In response to President Trump’s Executive Order Protecting the Nation From Foreign Terrorist Entry Into the United States, then BBA President Carol Starkey reaffirmed the BBA’s aim to “support the rule of law, as well as the core values of access to justice and diversity and inclusion, which help keep the fundamental promise that all of us will enjoy due process and equal protection under the law.” Over the course of the year, the BBA worked with many legal services organizations to connect attorneys to volunteer opportunities. Political Asylum/Immigration Representation (PAIR) Project presented a number of Know Your Rights trainings for attorneys wishing to present to community groups about their immigration rights. Here, attorneys William Graves (Graves & Doyle) and Seth Purcell (PAIR Project) welcome over 60 attorneys to the first training at the BBA.

Paulette Brown (left, Locke Lord) accepts the Beacon Award for Diversity and Inclusion for her work as president of the American Bar Association convening the Diversity and Inclusion 360 Commission. One result of the Commission’s work was the passage at the ABA of Resolution 113, an initiative designed to increase diversity in the legal profession. In November of 2016, the BBA announced its strong support for the Resolution and is working with other partners in Boston on its implementation.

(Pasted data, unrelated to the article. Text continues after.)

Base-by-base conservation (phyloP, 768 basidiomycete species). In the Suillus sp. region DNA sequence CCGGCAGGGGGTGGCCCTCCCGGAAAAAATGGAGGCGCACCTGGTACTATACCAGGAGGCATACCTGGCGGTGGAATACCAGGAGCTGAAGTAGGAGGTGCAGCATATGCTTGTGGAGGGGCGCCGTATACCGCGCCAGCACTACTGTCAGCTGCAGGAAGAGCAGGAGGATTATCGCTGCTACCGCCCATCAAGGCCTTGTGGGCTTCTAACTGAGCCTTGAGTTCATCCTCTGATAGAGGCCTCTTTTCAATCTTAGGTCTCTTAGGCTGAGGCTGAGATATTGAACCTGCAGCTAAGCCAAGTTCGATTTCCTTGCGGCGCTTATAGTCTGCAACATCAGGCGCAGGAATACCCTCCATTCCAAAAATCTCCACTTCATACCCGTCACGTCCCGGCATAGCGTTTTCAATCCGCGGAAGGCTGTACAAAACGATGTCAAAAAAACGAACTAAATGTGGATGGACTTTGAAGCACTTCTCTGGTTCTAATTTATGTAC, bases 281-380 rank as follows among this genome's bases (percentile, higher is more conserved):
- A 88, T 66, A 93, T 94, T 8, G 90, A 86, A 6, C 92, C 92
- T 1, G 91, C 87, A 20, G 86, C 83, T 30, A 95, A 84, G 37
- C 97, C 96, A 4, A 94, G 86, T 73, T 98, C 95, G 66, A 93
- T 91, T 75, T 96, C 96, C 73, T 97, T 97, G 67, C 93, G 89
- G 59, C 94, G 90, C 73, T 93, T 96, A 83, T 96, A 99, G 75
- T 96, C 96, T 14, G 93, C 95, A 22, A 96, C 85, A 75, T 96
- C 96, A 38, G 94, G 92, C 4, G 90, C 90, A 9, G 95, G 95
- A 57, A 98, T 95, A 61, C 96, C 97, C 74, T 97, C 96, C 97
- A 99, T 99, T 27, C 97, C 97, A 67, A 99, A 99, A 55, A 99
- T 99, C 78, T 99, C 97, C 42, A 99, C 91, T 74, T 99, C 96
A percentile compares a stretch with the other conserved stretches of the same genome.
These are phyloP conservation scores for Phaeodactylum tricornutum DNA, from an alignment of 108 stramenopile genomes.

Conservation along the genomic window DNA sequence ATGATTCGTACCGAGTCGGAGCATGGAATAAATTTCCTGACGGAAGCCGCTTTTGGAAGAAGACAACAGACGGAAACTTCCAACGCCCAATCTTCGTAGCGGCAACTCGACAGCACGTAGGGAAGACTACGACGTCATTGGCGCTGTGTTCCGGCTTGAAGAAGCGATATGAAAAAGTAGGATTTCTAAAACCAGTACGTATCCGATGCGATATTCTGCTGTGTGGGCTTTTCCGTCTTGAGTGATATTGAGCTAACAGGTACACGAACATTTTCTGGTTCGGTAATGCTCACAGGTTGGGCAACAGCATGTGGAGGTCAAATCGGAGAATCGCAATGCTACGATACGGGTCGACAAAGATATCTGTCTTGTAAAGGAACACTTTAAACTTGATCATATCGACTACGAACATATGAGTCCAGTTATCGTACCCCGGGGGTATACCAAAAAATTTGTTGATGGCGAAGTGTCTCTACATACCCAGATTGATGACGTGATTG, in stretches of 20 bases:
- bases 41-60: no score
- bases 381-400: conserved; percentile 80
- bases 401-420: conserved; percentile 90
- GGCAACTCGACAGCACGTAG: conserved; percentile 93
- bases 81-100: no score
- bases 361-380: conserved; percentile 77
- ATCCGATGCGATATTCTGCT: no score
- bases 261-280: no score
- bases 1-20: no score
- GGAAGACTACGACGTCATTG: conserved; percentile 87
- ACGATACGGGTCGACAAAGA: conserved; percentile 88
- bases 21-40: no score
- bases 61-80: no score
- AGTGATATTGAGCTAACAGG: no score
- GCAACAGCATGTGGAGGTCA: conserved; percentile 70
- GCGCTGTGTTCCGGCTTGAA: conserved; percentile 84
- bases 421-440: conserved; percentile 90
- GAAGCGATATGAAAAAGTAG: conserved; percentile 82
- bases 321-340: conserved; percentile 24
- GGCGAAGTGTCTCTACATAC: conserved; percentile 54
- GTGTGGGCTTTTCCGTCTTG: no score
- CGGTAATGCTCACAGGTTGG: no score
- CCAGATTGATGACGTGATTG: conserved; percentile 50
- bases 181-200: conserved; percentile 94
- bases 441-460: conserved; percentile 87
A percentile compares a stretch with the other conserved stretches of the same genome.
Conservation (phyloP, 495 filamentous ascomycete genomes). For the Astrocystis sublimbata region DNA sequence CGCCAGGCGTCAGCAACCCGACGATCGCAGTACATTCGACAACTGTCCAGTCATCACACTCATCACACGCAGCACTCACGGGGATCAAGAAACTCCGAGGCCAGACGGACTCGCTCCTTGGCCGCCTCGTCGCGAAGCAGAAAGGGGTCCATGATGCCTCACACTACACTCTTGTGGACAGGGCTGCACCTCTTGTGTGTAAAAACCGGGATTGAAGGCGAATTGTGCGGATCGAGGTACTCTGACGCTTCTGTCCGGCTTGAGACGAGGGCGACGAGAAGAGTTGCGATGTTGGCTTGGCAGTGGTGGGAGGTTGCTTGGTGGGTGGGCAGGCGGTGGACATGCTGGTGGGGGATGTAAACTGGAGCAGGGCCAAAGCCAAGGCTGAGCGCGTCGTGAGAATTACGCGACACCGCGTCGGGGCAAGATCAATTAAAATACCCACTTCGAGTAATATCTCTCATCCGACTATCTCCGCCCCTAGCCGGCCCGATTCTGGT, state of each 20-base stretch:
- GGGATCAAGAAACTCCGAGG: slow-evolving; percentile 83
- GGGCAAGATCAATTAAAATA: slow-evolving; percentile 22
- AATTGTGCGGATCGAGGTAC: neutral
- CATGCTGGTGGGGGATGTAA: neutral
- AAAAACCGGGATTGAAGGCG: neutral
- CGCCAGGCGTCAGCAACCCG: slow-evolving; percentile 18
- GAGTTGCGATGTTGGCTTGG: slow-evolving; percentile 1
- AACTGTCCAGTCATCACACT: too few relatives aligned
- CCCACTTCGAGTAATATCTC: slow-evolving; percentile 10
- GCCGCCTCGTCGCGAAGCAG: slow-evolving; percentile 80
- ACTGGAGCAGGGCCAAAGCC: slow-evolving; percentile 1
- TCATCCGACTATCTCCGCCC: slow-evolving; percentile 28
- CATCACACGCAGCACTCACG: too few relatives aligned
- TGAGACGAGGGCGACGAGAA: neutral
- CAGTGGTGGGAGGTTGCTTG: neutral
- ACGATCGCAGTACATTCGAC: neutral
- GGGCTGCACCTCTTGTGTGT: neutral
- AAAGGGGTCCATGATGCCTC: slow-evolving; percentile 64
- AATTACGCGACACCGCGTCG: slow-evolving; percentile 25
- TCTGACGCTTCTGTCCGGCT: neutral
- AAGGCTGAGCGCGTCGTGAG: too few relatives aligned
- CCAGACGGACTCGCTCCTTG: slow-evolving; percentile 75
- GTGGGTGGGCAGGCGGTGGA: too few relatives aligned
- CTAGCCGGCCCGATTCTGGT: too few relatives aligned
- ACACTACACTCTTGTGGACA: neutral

Raquel Webster (right, National Grid) introduces presenter Brian McLaughlin (McLaughlin Law) to a group of probationers at the U.S. District Court for the District of Massachusetts. The BBA’s Reentry Education Program, which was developed by the Public Interest Leadership Program, engages with dozens of probationers annually on useful topics related to community reentry, including family law, reinstating a driver’s license, public benefits, and more.

Secretary Francisco A. Ureña (Massachusetts Department of Veterans’ Services) addresses the crowd at a Memorial Day reception hosted by the BBA’s Active Duty Military & Veterans Forum. The reception was held after the annual pro bono training for attorneys representing veterans in discharge upgrade cases. Since 2015, the BBA has worked with the Veterans Legal Clinic at the Legal Services Center of Harvard Law School to hose these trainings to support their Veterans Legal Clinic.